Hit streaming shows on Netflix and Amazon may seem to be pulling huge audiences, but they're still lagging far behind TV's top programs, according to data obtained exclusively by Adweek. Multiplatform measurement firm Symphony Advanced Media—whose data was recently used by NBC as evidence the network was staying well ahead of Netflix—has released a new round of viewership stats showing the biggest shows in streaming still don't measure up to broadcast's top series. Symphony's VideoPulse measurement tool looked at the average 18- to 49-year-old audience per episode within the first 35 days of broadcast, and includes DVR, on-demand and streaming data in addition to live viewing. While some of this data was shared by NBCU ratings guru Alan Wurtzel last week , the data released today offers a more complete picture of the 18-49 audience last fall per episode on Netflix, Hulu, Amazon and Crackle's original series. Here's how many people watched each episode of top streaming shows over a 35-day period this past fall, according to Symphony: Marvel's Jessica Jones (Netflix): 4.81 million* Master of None (Netflix): 3.92 million Narcos (Netflix): 3.21 million** The Man in the High Castle (Amazon): 2.12 million* Wet Hot American Summer: First Day of Camp (Netflix): 832,000** Transparent (Amazon): 653,000*** Orange is the New Black (Netflix): 644,000** Hemlock Grove (Netflix): 597,000 Dinotrux (Netflix): 534,000** Casual (Hulu, ongoing series): 491,000 The Hotwives of Las Vegas (Hulu, ongoing series): 336,000 Longmire (Netflix): 139,000 The Art of More (Crackle): 80,000* Bojack Horseman (Netflix): 64,000** Project Mc2 (Netflix): 42,000** * These titles were released later in fall, so the measurement reflects between 31 and 35 days of viewing. ** These titles were released before Sept. 1, when Symphony's measurement began, so the data reflects viewing between Sept. 1 and Oct. 6. *** Measurement only includes 21 days of episode 1 (released Nov. 30), and 10 days for the other nine episodes (released on Dec. 11). Symphony's data shows the continued resilience of Netflix's summer hits like Wet Hot American Summer and Orange is the New Black, which outrated "new" Hulu programming, even though they premiered months earlier. Narcos premiered Aug. 28, just a few days before VideoPulse's measurement began

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From Reducing Ad Loads to Declaring War on Netflix, Here’s How the TV Industry Is Gearing Up for 2016

January 20, 2016  |  Media Week  |  No Comments

The broadcast and cable networks, along with streaming services like Netflix, Hulu and Amazon, have spent the past two weeks at the Television Critics Association's winter press tour, sharing their plans for midseason and beyond. (You can find all of Adweek's TCA coverage here .) In addition to trotting out the new shows they hope will connect with audiences, the networks also addressed the industry's larger issues—chiefly, how to stay relevant in a dramatically-shifting landscape—and how to solve them. Here are the five biggest takeaways from the TCA winter press tour, and the most significant ways the industry will change this year: 1. Reducing ad loads to entice and keep viewers. "TV is the best advertising delivery mechanism ever invented. It's unparalleled for building brands and moving consumers, but we have overstuffed the bird" and diluted the effectiveness of ads, said Kevin Reilly, president of TNT and TBS, and chief creative officer of Turner Entertainment. That's why as part of his dramatic overhaul of TNT and TBS, Reilly is going to reduce the ad load on TNT's three new dramas this year by more than half , which will add eight to 10 minutes of program time per hour. (Turner is pursuing a similar strategy for truTV .) Fewer, more effective ads are essential to "create a better viewing experience," Reilly said. And if networks want to keep audiences from flocking to Netflix, reducing their "overstuffed" ad load is a solid first step. 2. The best way to make a series premiere stand out: Drop the ads. Sensing a trend here? Sometimes reducing ads isn't enough: Some networks are eliminating them altogether in order to make a splash of their series premieres. Syfy led the charge with The Magicians debut last month , and at least one other network is following suit. WGN America will premiere its next two series—Outsiders on Jan. 26, and Underground on March 9—without ads. "In today's competitive landscape, we felt it was important for viewers to get as pure and as uninterrupted an introduction to these worlds as possible," said Matt Cherniss, president and GM for WGN America and Tribune Studios. 3. Even more TV is on the way—for at least one more year. A record 412 scripted series aired last year , along with an additional 750 unscripted series.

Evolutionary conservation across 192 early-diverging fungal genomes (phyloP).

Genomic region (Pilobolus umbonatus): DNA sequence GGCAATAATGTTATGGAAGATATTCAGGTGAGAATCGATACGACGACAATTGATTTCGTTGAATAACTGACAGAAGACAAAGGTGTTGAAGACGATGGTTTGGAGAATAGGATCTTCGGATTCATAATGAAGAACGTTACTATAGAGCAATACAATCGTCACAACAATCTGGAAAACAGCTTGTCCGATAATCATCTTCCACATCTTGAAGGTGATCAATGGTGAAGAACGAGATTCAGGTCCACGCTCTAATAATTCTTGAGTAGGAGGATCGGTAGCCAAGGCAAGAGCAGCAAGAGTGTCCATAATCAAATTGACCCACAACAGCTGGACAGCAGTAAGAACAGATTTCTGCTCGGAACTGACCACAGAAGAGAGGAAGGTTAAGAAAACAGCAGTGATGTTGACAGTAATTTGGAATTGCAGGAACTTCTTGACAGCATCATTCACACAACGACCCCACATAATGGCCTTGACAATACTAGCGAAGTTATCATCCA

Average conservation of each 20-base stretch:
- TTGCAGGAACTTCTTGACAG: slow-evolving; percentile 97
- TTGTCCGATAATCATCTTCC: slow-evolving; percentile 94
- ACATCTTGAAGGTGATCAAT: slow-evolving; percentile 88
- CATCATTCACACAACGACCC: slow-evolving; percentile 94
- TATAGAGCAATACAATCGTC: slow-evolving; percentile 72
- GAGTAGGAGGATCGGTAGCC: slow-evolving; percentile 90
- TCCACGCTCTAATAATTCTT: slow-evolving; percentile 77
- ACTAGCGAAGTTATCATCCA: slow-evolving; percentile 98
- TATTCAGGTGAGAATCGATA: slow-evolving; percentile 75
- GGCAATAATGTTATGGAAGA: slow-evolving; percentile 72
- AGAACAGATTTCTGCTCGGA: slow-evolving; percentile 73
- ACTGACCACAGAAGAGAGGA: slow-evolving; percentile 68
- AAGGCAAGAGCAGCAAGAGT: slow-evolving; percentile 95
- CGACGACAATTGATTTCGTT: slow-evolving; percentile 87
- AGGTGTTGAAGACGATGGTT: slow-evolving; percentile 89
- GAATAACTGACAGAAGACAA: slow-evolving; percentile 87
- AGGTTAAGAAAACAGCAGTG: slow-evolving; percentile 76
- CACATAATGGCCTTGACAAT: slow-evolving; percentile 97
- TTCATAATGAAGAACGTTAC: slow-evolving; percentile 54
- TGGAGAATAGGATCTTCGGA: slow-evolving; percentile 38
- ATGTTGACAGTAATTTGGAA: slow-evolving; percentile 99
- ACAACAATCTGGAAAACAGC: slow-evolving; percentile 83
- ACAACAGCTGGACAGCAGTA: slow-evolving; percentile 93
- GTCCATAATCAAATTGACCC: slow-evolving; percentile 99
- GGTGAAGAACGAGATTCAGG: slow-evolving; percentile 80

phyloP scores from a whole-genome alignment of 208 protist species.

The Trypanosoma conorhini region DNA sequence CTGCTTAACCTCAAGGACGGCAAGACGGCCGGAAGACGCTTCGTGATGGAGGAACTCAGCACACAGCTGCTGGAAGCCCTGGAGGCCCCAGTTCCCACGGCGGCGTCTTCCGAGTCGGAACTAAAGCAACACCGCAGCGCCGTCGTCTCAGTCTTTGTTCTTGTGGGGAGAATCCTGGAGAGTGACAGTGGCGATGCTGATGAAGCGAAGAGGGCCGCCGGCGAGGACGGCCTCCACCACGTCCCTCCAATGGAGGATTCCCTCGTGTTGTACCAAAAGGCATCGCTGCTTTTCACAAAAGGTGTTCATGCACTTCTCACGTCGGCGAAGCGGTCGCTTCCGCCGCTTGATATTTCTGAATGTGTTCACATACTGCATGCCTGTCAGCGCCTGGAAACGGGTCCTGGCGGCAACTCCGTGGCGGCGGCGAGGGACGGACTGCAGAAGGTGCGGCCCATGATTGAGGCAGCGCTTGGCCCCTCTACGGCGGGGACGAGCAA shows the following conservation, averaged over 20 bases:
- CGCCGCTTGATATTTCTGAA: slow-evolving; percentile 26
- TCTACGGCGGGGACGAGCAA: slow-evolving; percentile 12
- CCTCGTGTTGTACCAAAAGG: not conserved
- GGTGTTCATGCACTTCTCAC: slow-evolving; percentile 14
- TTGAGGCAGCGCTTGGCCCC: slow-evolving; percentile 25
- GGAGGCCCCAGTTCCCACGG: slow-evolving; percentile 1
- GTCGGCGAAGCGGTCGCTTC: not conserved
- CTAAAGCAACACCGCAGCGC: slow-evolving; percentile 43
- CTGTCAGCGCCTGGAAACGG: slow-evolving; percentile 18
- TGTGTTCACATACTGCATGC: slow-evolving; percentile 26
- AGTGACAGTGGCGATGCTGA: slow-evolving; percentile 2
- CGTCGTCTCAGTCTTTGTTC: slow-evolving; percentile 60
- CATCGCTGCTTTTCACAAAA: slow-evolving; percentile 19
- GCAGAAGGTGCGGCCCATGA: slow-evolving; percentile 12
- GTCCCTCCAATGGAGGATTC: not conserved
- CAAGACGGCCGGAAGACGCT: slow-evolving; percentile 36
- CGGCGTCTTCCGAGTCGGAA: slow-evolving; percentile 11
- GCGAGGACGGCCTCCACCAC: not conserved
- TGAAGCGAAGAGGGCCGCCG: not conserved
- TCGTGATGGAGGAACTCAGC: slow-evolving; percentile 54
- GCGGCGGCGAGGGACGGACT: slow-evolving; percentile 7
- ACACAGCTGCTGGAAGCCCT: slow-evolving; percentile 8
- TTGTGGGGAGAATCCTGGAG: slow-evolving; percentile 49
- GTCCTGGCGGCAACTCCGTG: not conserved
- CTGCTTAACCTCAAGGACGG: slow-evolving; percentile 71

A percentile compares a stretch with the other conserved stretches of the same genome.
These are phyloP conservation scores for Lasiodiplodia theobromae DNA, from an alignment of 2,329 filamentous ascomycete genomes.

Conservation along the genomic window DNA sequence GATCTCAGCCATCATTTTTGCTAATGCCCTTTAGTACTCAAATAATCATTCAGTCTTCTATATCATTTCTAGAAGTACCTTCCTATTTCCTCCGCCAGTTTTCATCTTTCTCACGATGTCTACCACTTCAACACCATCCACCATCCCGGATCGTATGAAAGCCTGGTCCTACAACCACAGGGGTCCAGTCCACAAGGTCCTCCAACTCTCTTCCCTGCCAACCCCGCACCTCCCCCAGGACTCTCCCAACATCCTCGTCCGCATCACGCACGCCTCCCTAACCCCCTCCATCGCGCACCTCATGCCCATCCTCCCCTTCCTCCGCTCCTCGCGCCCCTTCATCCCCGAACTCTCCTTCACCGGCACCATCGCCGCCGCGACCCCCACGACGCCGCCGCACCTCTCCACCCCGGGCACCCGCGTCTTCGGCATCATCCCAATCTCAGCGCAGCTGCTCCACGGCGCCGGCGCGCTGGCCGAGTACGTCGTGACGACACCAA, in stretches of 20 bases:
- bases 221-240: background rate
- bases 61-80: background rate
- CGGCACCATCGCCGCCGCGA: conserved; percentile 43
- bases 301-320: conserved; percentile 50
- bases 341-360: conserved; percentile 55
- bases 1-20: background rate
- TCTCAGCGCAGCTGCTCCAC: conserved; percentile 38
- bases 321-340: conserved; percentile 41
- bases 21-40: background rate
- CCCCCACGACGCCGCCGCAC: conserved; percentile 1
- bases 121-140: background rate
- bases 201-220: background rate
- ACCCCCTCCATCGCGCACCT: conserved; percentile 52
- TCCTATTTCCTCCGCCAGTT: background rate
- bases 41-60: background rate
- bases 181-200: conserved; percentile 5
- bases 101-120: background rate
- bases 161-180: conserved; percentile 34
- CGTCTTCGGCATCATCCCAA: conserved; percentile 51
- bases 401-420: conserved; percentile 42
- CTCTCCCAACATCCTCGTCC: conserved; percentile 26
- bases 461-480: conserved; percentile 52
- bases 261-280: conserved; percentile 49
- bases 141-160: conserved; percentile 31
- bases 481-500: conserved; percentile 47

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Netflix Returns Fire, Says NBC Has ‘Remarkably Inaccurate Data’ and 18-49 Demo ‘Means Nothing’

January 17, 2016  |  Media Week  |  No Comments